…and I learned a ton!
I would chalk this up as a complete success.

The code is highly smelly, but hey! this was a weekend project.  Its up on github.

Kentucky route zero – Behind the scenes

kentuck_route_zero_rendI had a bit of fun here making several renders using the assets from the beautiful Kentucky Route Zero by Cardboard Computer; the aesthetic of which captivates me immensely. (click for hi-res)

render7I used 3DRipper to grab a frame from the game in .obj format, and then went at it with Cinema4D.  The game plays out in pseudo 2D, which presented a challenge since a scene seems to be composed of many flat 2d layers as shown below.  This could be me misunderstanding 3DRipper and its dumped post projection, but I imagine such a tool should correct for that and transform back into modelview space before dumping.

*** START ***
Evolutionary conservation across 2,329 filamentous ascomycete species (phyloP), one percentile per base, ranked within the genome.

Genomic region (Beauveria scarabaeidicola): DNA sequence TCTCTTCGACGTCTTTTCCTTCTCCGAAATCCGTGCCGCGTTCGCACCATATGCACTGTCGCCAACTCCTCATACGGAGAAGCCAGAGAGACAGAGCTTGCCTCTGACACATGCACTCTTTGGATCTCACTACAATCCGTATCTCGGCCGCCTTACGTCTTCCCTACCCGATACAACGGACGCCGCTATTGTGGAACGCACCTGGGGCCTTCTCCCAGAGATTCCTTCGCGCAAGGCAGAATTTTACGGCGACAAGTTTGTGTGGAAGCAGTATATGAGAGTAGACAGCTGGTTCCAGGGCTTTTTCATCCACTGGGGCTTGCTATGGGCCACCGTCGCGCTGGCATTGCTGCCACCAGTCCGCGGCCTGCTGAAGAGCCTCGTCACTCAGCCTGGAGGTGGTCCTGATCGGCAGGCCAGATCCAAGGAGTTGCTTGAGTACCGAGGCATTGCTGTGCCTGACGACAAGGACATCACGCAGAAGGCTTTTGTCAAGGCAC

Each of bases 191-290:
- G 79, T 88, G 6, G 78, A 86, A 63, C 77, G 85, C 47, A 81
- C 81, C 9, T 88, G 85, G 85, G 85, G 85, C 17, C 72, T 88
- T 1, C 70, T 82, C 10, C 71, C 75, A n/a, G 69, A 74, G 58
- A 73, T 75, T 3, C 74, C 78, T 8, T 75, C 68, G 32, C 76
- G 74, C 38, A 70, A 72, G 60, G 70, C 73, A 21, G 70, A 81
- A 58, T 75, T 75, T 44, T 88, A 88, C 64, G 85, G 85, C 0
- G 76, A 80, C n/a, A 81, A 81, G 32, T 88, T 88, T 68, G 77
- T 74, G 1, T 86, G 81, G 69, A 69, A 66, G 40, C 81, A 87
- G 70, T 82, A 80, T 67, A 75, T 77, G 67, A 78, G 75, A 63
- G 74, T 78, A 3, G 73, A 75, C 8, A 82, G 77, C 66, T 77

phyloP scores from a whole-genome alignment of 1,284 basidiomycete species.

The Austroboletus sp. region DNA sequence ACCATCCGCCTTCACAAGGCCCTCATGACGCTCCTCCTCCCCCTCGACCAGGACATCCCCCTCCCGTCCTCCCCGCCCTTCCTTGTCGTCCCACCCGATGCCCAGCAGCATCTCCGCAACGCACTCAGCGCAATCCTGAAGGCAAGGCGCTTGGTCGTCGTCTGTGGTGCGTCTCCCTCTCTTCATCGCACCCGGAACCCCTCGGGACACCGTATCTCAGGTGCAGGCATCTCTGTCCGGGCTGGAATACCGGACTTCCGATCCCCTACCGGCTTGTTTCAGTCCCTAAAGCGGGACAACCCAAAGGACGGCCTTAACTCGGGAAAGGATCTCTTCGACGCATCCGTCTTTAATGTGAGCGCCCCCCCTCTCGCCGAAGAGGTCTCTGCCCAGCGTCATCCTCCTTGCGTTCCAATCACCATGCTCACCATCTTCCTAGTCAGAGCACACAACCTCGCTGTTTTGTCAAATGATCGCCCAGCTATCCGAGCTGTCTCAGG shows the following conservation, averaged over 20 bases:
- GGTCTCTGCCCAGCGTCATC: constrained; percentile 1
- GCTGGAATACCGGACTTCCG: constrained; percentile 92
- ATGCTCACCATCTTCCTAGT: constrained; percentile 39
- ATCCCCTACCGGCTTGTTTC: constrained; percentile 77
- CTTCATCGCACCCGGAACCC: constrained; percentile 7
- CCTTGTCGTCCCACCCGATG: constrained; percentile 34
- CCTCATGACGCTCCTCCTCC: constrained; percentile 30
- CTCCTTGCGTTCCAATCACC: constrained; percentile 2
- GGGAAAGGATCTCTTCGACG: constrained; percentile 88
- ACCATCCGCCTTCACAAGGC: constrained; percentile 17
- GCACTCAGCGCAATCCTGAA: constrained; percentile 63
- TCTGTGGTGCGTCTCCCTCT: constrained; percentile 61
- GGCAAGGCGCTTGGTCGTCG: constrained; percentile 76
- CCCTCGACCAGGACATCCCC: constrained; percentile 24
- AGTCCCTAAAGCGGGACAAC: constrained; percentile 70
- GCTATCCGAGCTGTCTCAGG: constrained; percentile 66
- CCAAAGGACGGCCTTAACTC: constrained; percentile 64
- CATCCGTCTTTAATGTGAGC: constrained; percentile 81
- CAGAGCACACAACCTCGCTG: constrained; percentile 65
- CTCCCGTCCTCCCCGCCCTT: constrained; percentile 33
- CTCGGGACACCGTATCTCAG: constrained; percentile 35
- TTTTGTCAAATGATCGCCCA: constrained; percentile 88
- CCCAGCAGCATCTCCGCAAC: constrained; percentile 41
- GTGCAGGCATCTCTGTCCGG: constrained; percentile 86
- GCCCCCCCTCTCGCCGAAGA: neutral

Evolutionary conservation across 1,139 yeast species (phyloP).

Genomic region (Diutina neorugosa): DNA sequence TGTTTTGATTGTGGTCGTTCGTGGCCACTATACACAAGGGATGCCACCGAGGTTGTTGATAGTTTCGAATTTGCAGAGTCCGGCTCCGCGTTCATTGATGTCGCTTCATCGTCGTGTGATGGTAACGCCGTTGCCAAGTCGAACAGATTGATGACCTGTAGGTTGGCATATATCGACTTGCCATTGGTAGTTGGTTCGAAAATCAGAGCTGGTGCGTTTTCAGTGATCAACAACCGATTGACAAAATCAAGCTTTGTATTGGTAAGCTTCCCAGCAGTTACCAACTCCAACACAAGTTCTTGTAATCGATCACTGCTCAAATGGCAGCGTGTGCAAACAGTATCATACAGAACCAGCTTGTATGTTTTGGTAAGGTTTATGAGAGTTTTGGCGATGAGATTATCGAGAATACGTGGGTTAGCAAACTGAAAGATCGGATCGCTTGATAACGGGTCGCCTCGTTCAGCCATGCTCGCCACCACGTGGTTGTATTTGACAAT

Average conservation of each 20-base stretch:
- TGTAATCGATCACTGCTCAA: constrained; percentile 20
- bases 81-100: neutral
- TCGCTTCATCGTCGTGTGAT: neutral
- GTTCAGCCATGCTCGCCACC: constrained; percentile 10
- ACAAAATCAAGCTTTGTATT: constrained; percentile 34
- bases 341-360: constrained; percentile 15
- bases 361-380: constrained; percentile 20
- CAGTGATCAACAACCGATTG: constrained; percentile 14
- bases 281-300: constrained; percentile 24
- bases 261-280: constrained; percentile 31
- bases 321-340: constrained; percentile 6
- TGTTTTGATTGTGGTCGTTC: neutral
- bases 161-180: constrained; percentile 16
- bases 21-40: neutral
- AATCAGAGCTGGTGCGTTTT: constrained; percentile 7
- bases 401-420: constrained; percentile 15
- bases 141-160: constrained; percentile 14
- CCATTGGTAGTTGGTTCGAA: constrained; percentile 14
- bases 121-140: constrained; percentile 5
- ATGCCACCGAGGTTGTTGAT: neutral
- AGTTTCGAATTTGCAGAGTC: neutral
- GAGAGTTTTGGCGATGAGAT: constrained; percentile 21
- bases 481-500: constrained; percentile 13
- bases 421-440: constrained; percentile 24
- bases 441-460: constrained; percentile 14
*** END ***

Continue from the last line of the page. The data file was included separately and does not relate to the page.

I’m still not sure how they achieve their flat shaded 2D look.  I imagine they could disconnect a model based on color groups and set their vertex colour, or use UV’s to index a colour texture atlas.

wireThe modeling of Conway (the main character) is fantastic.  I have so much to learn.


Grep’n for macros

A colleague of mine spent a fair bit of time using grep to track down some functions in a very large body of source code.  His greps were turning up a blank, and after some time discovered the functions were generated by macros at compile time.

Its fun to think that this could have been solved a little quicker if he had grep’d the output of the preprocessor.

gcc -E source_file.c | grep -B3 -A3 "thing to search for"


Pico-8 is a fantasy console from the creator of Voxatron  Its a virtual console, similar in many respects to the game boy color, since it features tile/sprite based graphics, 128×128 screen, 4 channel synth.

One part of the Pico-8 that is particularly cool is that games written for it can be distributed as regular PNG images.  Here are two examples:


Its not immediately obvious how the programs are stored inside the images themselves, however it seems this is a fine example of steganography: